It was hard to look away from the Elon Musk-Twitter chronicles that spanned a few weeks. Musk became the social media platform’s biggest shareholder. Then Musk was set to join Twitter’s board. And then he wasn’t.
Then, it looked like he was set to buy Twitter and take it private, then it didn’t. Then it did again. Now, as Musk and Twitter are looking to close the $44 billion buyout offer, each party has set out terms and conditions.
One of the details is that if either party leaves the deal, they have to pay the other a $1 billion kill fee. Additionally, Twitter must cease negotiations with other potential buyers and stop actively looking for other buyers.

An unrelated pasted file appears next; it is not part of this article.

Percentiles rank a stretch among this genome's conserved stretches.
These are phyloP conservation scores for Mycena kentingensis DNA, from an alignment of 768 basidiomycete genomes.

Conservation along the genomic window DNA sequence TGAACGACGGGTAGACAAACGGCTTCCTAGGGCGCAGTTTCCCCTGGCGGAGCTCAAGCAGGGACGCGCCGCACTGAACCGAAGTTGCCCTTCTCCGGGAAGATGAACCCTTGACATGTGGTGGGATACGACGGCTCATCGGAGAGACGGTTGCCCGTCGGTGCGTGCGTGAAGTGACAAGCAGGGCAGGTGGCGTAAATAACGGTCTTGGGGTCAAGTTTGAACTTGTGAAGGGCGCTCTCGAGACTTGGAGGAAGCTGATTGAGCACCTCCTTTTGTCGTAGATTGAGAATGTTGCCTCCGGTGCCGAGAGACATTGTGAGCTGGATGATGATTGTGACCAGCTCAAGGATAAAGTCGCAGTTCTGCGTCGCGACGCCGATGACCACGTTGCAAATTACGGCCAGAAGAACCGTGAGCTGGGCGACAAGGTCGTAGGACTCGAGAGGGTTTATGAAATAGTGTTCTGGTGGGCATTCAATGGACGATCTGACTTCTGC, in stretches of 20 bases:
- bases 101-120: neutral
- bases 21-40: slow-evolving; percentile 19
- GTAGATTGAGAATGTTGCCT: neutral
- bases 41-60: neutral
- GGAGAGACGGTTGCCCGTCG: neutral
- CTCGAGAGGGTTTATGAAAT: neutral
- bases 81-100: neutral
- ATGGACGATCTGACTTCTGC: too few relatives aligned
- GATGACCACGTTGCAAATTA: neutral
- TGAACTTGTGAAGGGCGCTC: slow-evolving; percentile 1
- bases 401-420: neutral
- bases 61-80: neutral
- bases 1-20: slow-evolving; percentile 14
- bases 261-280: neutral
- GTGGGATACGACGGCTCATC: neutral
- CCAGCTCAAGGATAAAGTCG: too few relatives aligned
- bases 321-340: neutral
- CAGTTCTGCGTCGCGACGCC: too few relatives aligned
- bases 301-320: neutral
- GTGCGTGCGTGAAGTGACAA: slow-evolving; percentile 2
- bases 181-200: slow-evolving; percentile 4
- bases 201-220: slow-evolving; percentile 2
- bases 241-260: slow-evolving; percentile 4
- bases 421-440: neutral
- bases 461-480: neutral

But if a new buyer appears and intrigues Twitter, the company has to tell Musk, who will have four days to make a better offer. Even if Musk does not change his offer and Twitter elects to go with the other buyer, it still owes Musk the termination fee.
Should Musk fail to get funding to finance the deal or change his mind, he will owe the kill fee.